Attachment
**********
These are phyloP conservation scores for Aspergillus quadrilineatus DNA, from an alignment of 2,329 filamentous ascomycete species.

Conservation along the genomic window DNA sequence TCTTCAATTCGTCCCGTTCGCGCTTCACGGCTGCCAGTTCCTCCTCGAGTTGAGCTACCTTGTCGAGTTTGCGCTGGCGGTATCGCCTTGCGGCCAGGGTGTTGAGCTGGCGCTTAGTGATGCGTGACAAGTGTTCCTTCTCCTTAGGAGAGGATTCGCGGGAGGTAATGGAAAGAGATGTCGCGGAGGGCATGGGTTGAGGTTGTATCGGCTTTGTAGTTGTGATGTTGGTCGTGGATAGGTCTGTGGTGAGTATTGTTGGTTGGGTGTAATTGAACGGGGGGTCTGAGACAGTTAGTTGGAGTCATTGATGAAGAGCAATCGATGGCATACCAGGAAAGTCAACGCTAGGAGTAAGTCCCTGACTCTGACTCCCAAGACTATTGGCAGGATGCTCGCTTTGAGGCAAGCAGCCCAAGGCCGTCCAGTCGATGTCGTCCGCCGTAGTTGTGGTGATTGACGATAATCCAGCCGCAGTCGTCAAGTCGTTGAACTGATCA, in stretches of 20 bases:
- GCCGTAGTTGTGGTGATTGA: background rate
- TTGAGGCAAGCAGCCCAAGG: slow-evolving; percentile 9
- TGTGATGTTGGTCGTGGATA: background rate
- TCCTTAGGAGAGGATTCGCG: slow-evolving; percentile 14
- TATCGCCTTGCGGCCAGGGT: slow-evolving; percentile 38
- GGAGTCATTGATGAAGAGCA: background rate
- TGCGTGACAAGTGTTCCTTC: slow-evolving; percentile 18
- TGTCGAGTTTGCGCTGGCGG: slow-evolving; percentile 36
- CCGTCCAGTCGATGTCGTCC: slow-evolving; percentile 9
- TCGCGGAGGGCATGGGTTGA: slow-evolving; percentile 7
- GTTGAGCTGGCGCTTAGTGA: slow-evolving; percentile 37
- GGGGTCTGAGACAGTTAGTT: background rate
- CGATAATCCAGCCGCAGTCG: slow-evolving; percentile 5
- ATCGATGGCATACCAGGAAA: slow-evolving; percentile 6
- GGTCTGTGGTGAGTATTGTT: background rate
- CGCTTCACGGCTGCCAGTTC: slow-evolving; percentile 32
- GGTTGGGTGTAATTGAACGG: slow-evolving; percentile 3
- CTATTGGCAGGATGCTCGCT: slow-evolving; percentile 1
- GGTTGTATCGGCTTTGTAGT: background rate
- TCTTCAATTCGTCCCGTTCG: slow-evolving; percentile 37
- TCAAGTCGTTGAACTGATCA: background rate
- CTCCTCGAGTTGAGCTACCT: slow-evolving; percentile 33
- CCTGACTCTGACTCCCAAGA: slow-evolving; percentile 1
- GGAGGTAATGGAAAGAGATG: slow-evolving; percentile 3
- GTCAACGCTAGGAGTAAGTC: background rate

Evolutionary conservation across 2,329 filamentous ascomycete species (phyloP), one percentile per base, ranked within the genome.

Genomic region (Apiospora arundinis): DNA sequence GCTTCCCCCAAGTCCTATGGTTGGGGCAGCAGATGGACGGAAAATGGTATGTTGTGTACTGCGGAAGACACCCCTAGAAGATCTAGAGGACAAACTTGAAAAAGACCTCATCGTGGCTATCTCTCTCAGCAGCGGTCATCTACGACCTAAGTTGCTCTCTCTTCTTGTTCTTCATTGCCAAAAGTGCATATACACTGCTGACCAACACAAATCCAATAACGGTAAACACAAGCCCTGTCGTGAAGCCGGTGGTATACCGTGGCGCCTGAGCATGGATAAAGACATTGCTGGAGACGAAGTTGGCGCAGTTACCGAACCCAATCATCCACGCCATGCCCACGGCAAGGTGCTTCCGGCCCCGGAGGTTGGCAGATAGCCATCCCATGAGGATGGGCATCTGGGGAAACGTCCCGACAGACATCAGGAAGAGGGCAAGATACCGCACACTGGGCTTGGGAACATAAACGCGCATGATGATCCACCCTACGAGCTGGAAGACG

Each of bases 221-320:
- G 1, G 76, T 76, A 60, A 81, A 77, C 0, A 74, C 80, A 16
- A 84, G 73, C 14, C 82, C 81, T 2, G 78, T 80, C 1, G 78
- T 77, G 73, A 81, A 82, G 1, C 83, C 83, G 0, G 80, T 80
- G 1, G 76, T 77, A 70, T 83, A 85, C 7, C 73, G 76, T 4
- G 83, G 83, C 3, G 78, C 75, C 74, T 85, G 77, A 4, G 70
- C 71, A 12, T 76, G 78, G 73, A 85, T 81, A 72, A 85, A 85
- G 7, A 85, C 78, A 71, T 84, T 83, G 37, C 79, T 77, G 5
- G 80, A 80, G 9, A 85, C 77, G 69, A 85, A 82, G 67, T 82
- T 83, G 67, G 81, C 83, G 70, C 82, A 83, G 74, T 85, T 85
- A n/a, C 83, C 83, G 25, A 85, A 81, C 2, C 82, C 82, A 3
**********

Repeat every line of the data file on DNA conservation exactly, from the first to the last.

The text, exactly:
These are phyloP conservation scores for Aspergillus quadrilineatus DNA, from an alignment of 2,329 filamentous ascomycete species.

Conservation along the genomic window DNA sequence TCTTCAATTCGTCCCGTTCGCGCTTCACGGCTGCCAGTTCCTCCTCGAGTTGAGCTACCTTGTCGAGTTTGCGCTGGCGGTATCGCCTTGCGGCCAGGGTGTTGAGCTGGCGCTTAGTGATGCGTGACAAGTGTTCCTTCTCCTTAGGAGAGGATTCGCGGGAGGTAATGGAAAGAGATGTCGCGGAGGGCATGGGTTGAGGTTGTATCGGCTTTGTAGTTGTGATGTTGGTCGTGGATAGGTCTGTGGTGAGTATTGTTGGTTGGGTGTAATTGAACGGGGGGTCTGAGACAGTTAGTTGGAGTCATTGATGAAGAGCAATCGATGGCATACCAGGAAAGTCAACGCTAGGAGTAAGTCCCTGACTCTGACTCCCAAGACTATTGGCAGGATGCTCGCTTTGAGGCAAGCAGCCCAAGGCCGTCCAGTCGATGTCGTCCGCCGTAGTTGTGGTGATTGACGATAATCCAGCCGCAGTCGTCAAGTCGTTGAACTGATCA, in stretches of 20 bases:
- GCCGTAGTTGTGGTGATTGA: background rate
- TTGAGGCAAGCAGCCCAAGG: slow-evolving; percentile 9
- TGTGATGTTGGTCGTGGATA: background rate
- TCCTTAGGAGAGGATTCGCG: slow-evolving; percentile 14
- TATCGCCTTGCGGCCAGGGT: slow-evolving; percentile 38
- GGAGTCATTGATGAAGAGCA: background rate
- TGCGTGACAAGTGTTCCTTC: slow-evolving; percentile 18
- TGTCGAGTTTGCGCTGGCGG: slow-evolving; percentile 36
- CCGTCCAGTCGATGTCGTCC: slow-evolving; percentile 9
- TCGCGGAGGGCATGGGTTGA: slow-evolving; percentile 7
- GTTGAGCTGGCGCTTAGTGA: slow-evolving; percentile 37
- GGGGTCTGAGACAGTTAGTT: background rate
- CGATAATCCAGCCGCAGTCG: slow-evolving; percentile 5
- ATCGATGGCATACCAGGAAA: slow-evolving; percentile 6
- GGTCTGTGGTGAGTATTGTT: background rate
- CGCTTCACGGCTGCCAGTTC: slow-evolving; percentile 32
- GGTTGGGTGTAATTGAACGG: slow-evolving; percentile 3
- CTATTGGCAGGATGCTCGCT: slow-evolving; percentile 1
- GGTTGTATCGGCTTTGTAGT: background rate
- TCTTCAATTCGTCCCGTTCG: slow-evolving; percentile 37
- TCAAGTCGTTGAACTGATCA: background rate
- CTCCTCGAGTTGAGCTACCT: slow-evolving; percentile 33
- CCTGACTCTGACTCCCAAGA: slow-evolving; percentile 1
- GGAGGTAATGGAAAGAGATG: slow-evolving; percentile 3
- GTCAACGCTAGGAGTAAGTC: background rate

Evolutionary conservation across 2,329 filamentous ascomycete species (phyloP), one percentile per base, ranked within the genome.

Genomic region (Apiospora arundinis): DNA sequence GCTTCCCCCAAGTCCTATGGTTGGGGCAGCAGATGGACGGAAAATGGTATGTTGTGTACTGCGGAAGACACCCCTAGAAGATCTAGAGGACAAACTTGAAAAAGACCTCATCGTGGCTATCTCTCTCAGCAGCGGTCATCTACGACCTAAGTTGCTCTCTCTTCTTGTTCTTCATTGCCAAAAGTGCATATACACTGCTGACCAACACAAATCCAATAACGGTAAACACAAGCCCTGTCGTGAAGCCGGTGGTATACCGTGGCGCCTGAGCATGGATAAAGACATTGCTGGAGACGAAGTTGGCGCAGTTACCGAACCCAATCATCCACGCCATGCCCACGGCAAGGTGCTTCCGGCCCCGGAGGTTGGCAGATAGCCATCCCATGAGGATGGGCATCTGGGGAAACGTCCCGACAGACATCAGGAAGAGGGCAAGATACCGCACACTGGGCTTGGGAACATAAACGCGCATGATGATCCACCCTACGAGCTGGAAGACG

Each of bases 221-320:
- G 1, G 76, T 76, A 60, A 81, A 77, C 0, A 74, C 80, A 16
- A 84, G 73, C 14, C 82, C 81, T 2, G 78, T 80, C 1, G 78
- T 77, G 73, A 81, A 82, G 1, C 83, C 83, G 0, G 80, T 80
- G 1, G 76, T 77, A 70, T 83, A 85, C 7, C 73, G 76, T 4
- G 83, G 83, C 3, G 78, C 75, C 74, T 85, G 77, A 4, G 70
- C 71, A 12, T 76, G 78, G 73, A 85, T 81, A 72, A 85, A 85
- G 7, A 85, C 78, A 71, T 84, T 83, G 37, C 79, T 77, G 5
- G 80, A 80, G 9, A 85, C 77, G 69, A 85, A 82, G 67, T 82
- T 83, G 67, G 81, C 83, G 70, C 82, A 83, G 74, T 85, T 85
- A n/a, C 83, C 83, G 25, A 85, A 81, C 2, C 82, C 82, A 3